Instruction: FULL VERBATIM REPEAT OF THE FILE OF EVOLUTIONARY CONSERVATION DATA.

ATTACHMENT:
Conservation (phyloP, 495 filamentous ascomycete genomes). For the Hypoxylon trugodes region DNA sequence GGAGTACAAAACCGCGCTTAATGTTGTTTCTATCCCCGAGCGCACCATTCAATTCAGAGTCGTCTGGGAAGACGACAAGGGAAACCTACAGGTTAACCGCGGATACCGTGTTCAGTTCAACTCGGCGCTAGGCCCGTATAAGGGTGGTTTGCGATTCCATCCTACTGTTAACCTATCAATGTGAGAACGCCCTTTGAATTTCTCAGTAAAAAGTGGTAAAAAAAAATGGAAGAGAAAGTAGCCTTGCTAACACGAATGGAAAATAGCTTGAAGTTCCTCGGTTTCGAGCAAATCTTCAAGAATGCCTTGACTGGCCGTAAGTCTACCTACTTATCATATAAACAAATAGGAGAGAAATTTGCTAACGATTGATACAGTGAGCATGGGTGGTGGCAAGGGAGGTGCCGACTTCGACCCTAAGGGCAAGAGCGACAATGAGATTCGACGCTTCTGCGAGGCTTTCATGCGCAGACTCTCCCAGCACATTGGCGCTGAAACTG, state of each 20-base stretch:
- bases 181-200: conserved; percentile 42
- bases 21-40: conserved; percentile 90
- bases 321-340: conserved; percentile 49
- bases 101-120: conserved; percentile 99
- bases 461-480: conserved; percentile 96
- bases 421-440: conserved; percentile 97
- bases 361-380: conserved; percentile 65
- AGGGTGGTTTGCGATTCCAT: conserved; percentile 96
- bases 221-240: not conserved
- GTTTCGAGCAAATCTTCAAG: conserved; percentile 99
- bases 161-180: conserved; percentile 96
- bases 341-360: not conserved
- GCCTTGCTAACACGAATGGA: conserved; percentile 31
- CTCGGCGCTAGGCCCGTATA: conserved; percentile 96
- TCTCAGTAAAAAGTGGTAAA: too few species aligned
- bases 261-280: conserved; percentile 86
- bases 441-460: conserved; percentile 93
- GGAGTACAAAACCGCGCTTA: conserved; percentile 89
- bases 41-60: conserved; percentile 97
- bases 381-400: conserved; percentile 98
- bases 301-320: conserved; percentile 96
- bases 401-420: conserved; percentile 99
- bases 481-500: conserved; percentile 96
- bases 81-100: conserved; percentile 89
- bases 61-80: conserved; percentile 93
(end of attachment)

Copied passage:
Conservation (phyloP, 495 filamentous ascomycete genomes). For the Hypoxylon trugodes region DNA sequence GGAGTACAAAACCGCGCTTAATGTTGTTTCTATCCCCGAGCGCACCATTCAATTCAGAGTCGTCTGGGAAGACGACAAGGGAAACCTACAGGTTAACCGCGGATACCGTGTTCAGTTCAACTCGGCGCTAGGCCCGTATAAGGGTGGTTTGCGATTCCATCCTACTGTTAACCTATCAATGTGAGAACGCCCTTTGAATTTCTCAGTAAAAAGTGGTAAAAAAAAATGGAAGAGAAAGTAGCCTTGCTAACACGAATGGAAAATAGCTTGAAGTTCCTCGGTTTCGAGCAAATCTTCAAGAATGCCTTGACTGGCCGTAAGTCTACCTACTTATCATATAAACAAATAGGAGAGAAATTTGCTAACGATTGATACAGTGAGCATGGGTGGTGGCAAGGGAGGTGCCGACTTCGACCCTAAGGGCAAGAGCGACAATGAGATTCGACGCTTCTGCGAGGCTTTCATGCGCAGACTCTCCCAGCACATTGGCGCTGAAACTG, state of each 20-base stretch:
- bases 181-200: conserved; percentile 42
- bases 21-40: conserved; percentile 90
- bases 321-340: conserved; percentile 49
- bases 101-120: conserved; percentile 99
- bases 461-480: conserved; percentile 96
- bases 421-440: conserved; percentile 97
- bases 361-380: conserved; percentile 65
- AGGGTGGTTTGCGATTCCAT: conserved; percentile 96
- bases 221-240: not conserved
- GTTTCGAGCAAATCTTCAAG: conserved; percentile 99
- bases 161-180: conserved; percentile 96
- bases 341-360: not conserved
- GCCTTGCTAACACGAATGGA: conserved; percentile 31
- CTCGGCGCTAGGCCCGTATA: conserved; percentile 96
- TCTCAGTAAAAAGTGGTAAA: too few species aligned
- bases 261-280: conserved; percentile 86
- bases 441-460: conserved; percentile 93
- GGAGTACAAAACCGCGCTTA: conserved; percentile 89
- bases 41-60: conserved; percentile 97
- bases 381-400: conserved; percentile 98
- bases 301-320: conserved; percentile 96
- bases 401-420: conserved; percentile 99
- bases 481-500: conserved; percentile 96
- bases 81-100: conserved; percentile 89
- bases 61-80: conserved; percentile 93